[Read Related: Amit Jani’s Leadership Program Gives Young South Asians a Chance to Start a Career in Government]
As a young girl, Balachandran traveled back and forth between India and the United States with her mother who held a prominent position with the Tourism Department of the Government of India. If she saw an Indian collection such as a statue of Lord Ganesh, she would get excited and run towards it – I would argue that this is why representation is imperative. Balachandran explains that seeing your culture and your people reflected in these artifacts held a significant meaning for her as a child, it somehow symbolized that your people mattered – which rings true for adults as well. While speaking to her, she asked me if I recalled that scene from Black Panther where N’Jadaka walks in this ‘white cube’ style museum, and then a white woman enters and tells him about his culture. She explained how that scene represented the problem with how museums once worked and how they were perceived by the public, but of course, that is changing. Moreover, her work allows her to see a different side of museums, which are so much more than a distant white cube.
“I think what I find meaningful about my work is that it is possible for us as humans, in general, to feel more connected to the people of the past – that we see linkages between past cultures and people who were very different from us, and separated in time and space, and yet yearned for some of the same things: Care and love of our families, acknowledgment of a life well lived, joy in the beautiful and functional things around us, security, safety, etc,” she said.
As progressive and enticing as Balachandran’s views or journey may be, her personality and achievements are equally remarkable. Her friendly demeanor and passion for conservation contain no hint of her position’s distinctness. Her humble attitude is another reflection of the ideals that she believes are necessary to adopt in her field. As one of her most memorable experiences, Balachandran lists the preservation of a 2,400-year-old Egyptian woman, now named the “Goucher mummy” whose remains she conserved, and whose face she was able to recently see for the first time through an interdisciplinary research project. She describes this as an extraordinary experience in which she handled and cared for the remains of a woman from centuries ago. For her, these acts of preservation have highlighted an aspect of humanity that extends across perceptible differences and ties people together as one human race. She states that her work eclipses divisions and connects humans across time and space.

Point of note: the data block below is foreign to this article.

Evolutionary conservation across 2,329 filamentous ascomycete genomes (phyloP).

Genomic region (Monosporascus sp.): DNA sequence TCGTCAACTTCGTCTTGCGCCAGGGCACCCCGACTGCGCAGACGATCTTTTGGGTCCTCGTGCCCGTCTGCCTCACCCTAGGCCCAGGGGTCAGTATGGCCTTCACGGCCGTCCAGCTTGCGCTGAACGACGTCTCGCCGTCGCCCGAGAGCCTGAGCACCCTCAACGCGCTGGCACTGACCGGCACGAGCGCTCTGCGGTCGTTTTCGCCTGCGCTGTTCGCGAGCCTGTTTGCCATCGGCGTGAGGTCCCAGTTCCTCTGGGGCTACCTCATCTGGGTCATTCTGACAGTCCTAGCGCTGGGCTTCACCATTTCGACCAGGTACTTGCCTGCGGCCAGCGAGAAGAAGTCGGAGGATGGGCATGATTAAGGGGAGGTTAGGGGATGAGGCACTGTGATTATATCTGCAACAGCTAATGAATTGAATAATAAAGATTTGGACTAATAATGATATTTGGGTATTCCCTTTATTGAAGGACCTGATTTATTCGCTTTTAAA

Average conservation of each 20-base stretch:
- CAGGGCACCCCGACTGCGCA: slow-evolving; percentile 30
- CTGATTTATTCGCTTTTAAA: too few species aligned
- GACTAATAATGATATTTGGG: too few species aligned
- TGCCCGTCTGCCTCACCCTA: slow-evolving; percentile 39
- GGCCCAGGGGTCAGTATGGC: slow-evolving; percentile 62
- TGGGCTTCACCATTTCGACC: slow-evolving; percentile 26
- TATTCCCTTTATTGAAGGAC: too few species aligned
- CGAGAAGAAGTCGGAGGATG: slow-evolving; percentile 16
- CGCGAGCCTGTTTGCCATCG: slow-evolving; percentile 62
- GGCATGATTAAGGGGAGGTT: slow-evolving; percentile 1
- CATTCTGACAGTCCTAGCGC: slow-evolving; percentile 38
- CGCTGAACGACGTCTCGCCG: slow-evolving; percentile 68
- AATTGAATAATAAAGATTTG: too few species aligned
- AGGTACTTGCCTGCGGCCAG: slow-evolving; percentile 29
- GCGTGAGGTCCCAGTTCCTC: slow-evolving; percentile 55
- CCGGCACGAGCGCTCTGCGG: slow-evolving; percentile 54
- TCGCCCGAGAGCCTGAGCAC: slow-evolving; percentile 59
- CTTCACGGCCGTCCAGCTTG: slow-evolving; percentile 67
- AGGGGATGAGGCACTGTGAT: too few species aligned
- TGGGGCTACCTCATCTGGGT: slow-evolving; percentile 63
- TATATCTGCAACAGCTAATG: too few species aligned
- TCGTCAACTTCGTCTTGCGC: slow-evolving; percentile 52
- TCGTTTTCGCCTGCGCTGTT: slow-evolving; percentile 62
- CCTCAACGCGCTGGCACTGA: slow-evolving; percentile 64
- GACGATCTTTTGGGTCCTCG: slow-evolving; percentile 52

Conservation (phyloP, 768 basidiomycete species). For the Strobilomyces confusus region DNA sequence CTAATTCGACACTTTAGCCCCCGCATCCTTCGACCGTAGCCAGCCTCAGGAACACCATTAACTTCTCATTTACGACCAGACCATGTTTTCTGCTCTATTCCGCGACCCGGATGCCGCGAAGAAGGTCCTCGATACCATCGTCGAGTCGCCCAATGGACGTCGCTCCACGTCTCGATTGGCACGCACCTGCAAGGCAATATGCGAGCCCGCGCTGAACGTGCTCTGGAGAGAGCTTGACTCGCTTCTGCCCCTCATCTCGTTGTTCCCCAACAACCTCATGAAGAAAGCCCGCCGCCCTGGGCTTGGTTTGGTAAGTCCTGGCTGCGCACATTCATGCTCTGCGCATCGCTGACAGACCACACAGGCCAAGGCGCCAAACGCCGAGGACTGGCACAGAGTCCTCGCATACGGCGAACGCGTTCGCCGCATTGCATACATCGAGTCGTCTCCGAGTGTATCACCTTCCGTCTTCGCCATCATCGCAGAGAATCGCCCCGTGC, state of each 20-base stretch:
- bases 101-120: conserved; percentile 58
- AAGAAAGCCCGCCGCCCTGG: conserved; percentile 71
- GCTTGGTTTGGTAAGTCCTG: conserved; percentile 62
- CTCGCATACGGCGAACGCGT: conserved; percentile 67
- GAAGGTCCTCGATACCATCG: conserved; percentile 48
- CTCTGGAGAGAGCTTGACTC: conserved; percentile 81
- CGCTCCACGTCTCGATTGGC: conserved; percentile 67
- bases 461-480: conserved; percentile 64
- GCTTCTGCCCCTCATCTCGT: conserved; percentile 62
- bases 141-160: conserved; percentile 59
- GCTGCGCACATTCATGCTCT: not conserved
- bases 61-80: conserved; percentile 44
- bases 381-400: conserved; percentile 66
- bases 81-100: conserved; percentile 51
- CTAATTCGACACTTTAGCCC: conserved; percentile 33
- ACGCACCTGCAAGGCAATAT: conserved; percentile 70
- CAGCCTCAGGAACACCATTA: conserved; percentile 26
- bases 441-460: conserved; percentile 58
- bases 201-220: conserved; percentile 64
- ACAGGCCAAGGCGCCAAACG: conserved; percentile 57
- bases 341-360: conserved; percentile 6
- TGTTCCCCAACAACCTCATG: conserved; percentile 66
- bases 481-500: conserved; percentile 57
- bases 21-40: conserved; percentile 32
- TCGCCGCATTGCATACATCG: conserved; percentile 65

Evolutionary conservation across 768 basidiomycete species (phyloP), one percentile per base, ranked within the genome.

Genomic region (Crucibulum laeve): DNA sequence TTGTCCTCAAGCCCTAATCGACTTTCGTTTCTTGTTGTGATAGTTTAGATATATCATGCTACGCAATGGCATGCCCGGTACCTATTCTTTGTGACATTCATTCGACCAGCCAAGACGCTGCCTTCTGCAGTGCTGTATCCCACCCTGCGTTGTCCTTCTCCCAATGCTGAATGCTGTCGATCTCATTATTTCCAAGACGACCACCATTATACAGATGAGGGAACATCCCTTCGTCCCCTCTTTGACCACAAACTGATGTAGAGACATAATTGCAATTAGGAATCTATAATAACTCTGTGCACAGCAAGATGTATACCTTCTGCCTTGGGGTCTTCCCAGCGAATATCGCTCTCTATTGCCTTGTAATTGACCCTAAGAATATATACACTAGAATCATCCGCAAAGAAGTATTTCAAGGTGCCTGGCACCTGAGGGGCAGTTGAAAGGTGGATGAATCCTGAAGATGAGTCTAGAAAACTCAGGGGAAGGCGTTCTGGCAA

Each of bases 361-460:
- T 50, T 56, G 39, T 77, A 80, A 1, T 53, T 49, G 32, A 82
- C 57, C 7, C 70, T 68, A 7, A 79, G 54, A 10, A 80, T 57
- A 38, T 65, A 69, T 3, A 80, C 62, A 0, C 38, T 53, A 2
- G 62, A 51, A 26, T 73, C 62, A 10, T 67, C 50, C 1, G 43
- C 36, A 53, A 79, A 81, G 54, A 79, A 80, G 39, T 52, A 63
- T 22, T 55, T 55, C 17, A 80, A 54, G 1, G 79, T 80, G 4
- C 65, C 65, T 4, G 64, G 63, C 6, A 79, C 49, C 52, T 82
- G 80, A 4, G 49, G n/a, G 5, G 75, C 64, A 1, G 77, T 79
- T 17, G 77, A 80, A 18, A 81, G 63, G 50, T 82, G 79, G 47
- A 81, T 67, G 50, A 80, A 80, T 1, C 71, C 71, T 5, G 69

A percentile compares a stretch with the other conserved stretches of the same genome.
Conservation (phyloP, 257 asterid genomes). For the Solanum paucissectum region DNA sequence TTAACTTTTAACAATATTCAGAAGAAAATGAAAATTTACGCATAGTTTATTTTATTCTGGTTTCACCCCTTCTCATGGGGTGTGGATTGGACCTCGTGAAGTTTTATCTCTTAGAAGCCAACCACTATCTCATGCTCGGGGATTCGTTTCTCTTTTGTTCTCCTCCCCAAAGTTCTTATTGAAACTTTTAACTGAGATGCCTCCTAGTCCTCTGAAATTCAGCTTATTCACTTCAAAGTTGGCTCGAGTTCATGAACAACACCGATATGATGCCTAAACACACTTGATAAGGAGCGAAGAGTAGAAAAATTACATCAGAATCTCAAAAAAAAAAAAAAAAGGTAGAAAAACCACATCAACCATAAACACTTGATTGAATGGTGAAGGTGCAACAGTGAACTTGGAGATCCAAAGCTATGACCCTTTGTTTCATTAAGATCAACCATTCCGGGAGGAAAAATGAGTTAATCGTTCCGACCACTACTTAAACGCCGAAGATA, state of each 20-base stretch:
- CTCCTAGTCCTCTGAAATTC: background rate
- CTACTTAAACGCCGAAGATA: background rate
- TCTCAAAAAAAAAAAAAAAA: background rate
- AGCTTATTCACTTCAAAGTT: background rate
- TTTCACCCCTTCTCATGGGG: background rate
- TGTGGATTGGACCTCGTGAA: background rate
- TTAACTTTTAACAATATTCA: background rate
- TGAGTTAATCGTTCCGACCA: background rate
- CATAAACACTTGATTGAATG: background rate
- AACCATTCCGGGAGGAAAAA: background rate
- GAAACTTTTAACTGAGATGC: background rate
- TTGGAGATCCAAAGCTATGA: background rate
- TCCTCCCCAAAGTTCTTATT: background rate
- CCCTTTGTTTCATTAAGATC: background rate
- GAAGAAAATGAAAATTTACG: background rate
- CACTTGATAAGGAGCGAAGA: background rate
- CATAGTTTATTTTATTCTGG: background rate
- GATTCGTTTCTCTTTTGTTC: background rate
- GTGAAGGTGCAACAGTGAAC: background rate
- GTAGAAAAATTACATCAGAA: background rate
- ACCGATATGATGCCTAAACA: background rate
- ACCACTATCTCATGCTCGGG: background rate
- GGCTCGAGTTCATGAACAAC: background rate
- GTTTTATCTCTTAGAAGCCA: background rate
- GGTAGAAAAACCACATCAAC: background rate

In addition, Balachandran is a South Asian woman who works in a field with a limited representation by people of color, this is genuinely a significant achievement. In terms of representation, voice, and multivocality, Balachandran’s success holds social, political, and cultural implications for all of us as a community. She indicates that her positionality as a South Asian American woman in addition to an array of identities and life experiences allows her to adopt an innovative approach and ask questions that have not been asked before. Furthermore, Balachandran remembers how she rarely saw any South Asian sheroes growing up and felt a lack of representation. When she played superheroes as a child, being the youngest and last to pick, she was always left acting like Aquaman. However, this did not mean that there were no South Asian sheroes, it simply took her time to recognize them. Recently, her five-year-old daughter made her a card with a superhero figure, and since the face was colored in brown, Balachandran asked her who the superhero was, and she replied, “It’s you.” The card depicted Balachandran standing fiercely in a cape. Balachandran began thinking about her past and realized that although South Asian women may not have been exposed to many representations of successful South Asian women, their mothers, aunts, grandmothers, and cousins filled that void.
While Balachandran’s beautiful revelation expresses how many brown girls found inspiration in the past, her own journey demonstrates that there will be no shortage of South Asian superheroes in the time to come. After hearing Sanchita Balachandran’s story, I think we can safely say that she is a South Asian shero, not only to her daughter but the countless women out there finding the courage to carve out their distinct path and take hold of their destiny in the diaspora.